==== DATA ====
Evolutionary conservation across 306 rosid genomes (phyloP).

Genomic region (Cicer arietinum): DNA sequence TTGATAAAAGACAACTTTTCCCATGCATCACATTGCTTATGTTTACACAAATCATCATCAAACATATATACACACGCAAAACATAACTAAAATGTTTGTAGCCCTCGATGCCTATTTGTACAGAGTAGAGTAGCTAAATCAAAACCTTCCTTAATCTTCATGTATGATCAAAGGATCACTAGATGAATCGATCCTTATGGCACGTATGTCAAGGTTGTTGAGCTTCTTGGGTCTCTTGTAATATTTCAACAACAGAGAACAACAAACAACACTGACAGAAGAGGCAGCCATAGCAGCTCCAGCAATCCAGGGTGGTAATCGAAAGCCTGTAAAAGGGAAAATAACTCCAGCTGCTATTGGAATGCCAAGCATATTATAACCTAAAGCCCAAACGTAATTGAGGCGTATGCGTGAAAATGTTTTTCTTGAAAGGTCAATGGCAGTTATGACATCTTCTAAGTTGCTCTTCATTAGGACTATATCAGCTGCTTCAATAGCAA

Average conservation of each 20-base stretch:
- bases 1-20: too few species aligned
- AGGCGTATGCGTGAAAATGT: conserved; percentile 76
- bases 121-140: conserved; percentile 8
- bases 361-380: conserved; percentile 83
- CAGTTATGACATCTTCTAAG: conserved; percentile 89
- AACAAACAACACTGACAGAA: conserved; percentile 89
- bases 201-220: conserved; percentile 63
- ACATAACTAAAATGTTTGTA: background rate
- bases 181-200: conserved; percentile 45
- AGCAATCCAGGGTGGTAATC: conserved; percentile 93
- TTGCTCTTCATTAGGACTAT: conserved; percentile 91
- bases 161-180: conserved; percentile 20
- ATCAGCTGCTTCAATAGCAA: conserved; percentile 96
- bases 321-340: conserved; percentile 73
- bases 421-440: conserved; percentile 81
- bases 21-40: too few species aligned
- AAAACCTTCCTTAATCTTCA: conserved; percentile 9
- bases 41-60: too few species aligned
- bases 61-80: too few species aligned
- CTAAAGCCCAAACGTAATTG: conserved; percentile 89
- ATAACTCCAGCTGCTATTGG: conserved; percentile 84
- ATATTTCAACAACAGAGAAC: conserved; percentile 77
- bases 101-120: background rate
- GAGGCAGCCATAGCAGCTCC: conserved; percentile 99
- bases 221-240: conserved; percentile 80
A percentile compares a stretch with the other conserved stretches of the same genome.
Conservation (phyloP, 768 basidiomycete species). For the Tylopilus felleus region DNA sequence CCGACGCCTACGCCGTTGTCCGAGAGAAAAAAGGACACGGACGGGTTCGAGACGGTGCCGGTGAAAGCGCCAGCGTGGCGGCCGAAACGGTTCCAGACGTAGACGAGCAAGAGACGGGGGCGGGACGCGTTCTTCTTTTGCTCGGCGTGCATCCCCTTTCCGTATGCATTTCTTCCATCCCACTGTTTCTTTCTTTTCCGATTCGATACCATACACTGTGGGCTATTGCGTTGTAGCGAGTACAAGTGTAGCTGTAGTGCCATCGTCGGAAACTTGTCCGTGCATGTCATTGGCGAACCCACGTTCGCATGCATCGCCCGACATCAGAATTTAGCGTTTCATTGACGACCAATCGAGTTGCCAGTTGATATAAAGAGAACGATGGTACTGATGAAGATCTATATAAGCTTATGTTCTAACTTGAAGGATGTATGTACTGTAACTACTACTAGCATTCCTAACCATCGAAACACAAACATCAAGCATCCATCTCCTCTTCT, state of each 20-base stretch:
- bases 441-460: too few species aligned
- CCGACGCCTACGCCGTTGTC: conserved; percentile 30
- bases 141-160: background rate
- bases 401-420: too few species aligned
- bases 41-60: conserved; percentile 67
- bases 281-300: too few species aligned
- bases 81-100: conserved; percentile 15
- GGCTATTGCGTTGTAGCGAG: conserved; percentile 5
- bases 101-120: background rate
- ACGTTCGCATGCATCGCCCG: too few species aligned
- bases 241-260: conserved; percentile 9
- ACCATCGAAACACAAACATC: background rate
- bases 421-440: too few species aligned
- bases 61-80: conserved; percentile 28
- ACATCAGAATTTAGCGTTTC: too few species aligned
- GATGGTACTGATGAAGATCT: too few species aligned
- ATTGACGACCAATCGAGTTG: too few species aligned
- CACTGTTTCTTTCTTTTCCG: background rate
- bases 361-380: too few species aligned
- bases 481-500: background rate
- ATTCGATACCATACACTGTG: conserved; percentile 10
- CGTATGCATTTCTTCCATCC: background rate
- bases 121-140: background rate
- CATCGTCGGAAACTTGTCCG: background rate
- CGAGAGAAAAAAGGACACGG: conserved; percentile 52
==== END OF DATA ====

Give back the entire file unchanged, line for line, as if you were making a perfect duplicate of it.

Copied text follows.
Evolutionary conservation across 306 rosid genomes (phyloP).

Genomic region (Cicer arietinum): DNA sequence TTGATAAAAGACAACTTTTCCCATGCATCACATTGCTTATGTTTACACAAATCATCATCAAACATATATACACACGCAAAACATAACTAAAATGTTTGTAGCCCTCGATGCCTATTTGTACAGAGTAGAGTAGCTAAATCAAAACCTTCCTTAATCTTCATGTATGATCAAAGGATCACTAGATGAATCGATCCTTATGGCACGTATGTCAAGGTTGTTGAGCTTCTTGGGTCTCTTGTAATATTTCAACAACAGAGAACAACAAACAACACTGACAGAAGAGGCAGCCATAGCAGCTCCAGCAATCCAGGGTGGTAATCGAAAGCCTGTAAAAGGGAAAATAACTCCAGCTGCTATTGGAATGCCAAGCATATTATAACCTAAAGCCCAAACGTAATTGAGGCGTATGCGTGAAAATGTTTTTCTTGAAAGGTCAATGGCAGTTATGACATCTTCTAAGTTGCTCTTCATTAGGACTATATCAGCTGCTTCAATAGCAA

Average conservation of each 20-base stretch:
- bases 1-20: too few species aligned
- AGGCGTATGCGTGAAAATGT: conserved; percentile 76
- bases 121-140: conserved; percentile 8
- bases 361-380: conserved; percentile 83
- CAGTTATGACATCTTCTAAG: conserved; percentile 89
- AACAAACAACACTGACAGAA: conserved; percentile 89
- bases 201-220: conserved; percentile 63
- ACATAACTAAAATGTTTGTA: background rate
- bases 181-200: conserved; percentile 45
- AGCAATCCAGGGTGGTAATC: conserved; percentile 93
- TTGCTCTTCATTAGGACTAT: conserved; percentile 91
- bases 161-180: conserved; percentile 20
- ATCAGCTGCTTCAATAGCAA: conserved; percentile 96
- bases 321-340: conserved; percentile 73
- bases 421-440: conserved; percentile 81
- bases 21-40: too few species aligned
- AAAACCTTCCTTAATCTTCA: conserved; percentile 9
- bases 41-60: too few species aligned
- bases 61-80: too few species aligned
- CTAAAGCCCAAACGTAATTG: conserved; percentile 89
- ATAACTCCAGCTGCTATTGG: conserved; percentile 84
- ATATTTCAACAACAGAGAAC: conserved; percentile 77
- bases 101-120: background rate
- GAGGCAGCCATAGCAGCTCC: conserved; percentile 99
- bases 221-240: conserved; percentile 80
A percentile compares a stretch with the other conserved stretches of the same genome.
Conservation (phyloP, 768 basidiomycete species). For the Tylopilus felleus region DNA sequence CCGACGCCTACGCCGTTGTCCGAGAGAAAAAAGGACACGGACGGGTTCGAGACGGTGCCGGTGAAAGCGCCAGCGTGGCGGCCGAAACGGTTCCAGACGTAGACGAGCAAGAGACGGGGGCGGGACGCGTTCTTCTTTTGCTCGGCGTGCATCCCCTTTCCGTATGCATTTCTTCCATCCCACTGTTTCTTTCTTTTCCGATTCGATACCATACACTGTGGGCTATTGCGTTGTAGCGAGTACAAGTGTAGCTGTAGTGCCATCGTCGGAAACTTGTCCGTGCATGTCATTGGCGAACCCACGTTCGCATGCATCGCCCGACATCAGAATTTAGCGTTTCATTGACGACCAATCGAGTTGCCAGTTGATATAAAGAGAACGATGGTACTGATGAAGATCTATATAAGCTTATGTTCTAACTTGAAGGATGTATGTACTGTAACTACTACTAGCATTCCTAACCATCGAAACACAAACATCAAGCATCCATCTCCTCTTCT, state of each 20-base stretch:
- bases 441-460: too few species aligned
- CCGACGCCTACGCCGTTGTC: conserved; percentile 30
- bases 141-160: background rate
- bases 401-420: too few species aligned
- bases 41-60: conserved; percentile 67
- bases 281-300: too few species aligned
- bases 81-100: conserved; percentile 15
- GGCTATTGCGTTGTAGCGAG: conserved; percentile 5
- bases 101-120: background rate
- ACGTTCGCATGCATCGCCCG: too few species aligned
- bases 241-260: conserved; percentile 9
- ACCATCGAAACACAAACATC: background rate
- bases 421-440: too few species aligned
- bases 61-80: conserved; percentile 28
- ACATCAGAATTTAGCGTTTC: too few species aligned
- GATGGTACTGATGAAGATCT: too few species aligned
- ATTGACGACCAATCGAGTTG: too few species aligned
- CACTGTTTCTTTCTTTTCCG: background rate
- bases 361-380: too few species aligned
- bases 481-500: background rate
- ATTCGATACCATACACTGTG: conserved; percentile 10
- CGTATGCATTTCTTCCATCC: background rate
- bases 121-140: background rate
- CATCGTCGGAAACTTGTCCG: background rate
- CGAGAGAAAAAAGGACACGG: conserved; percentile 52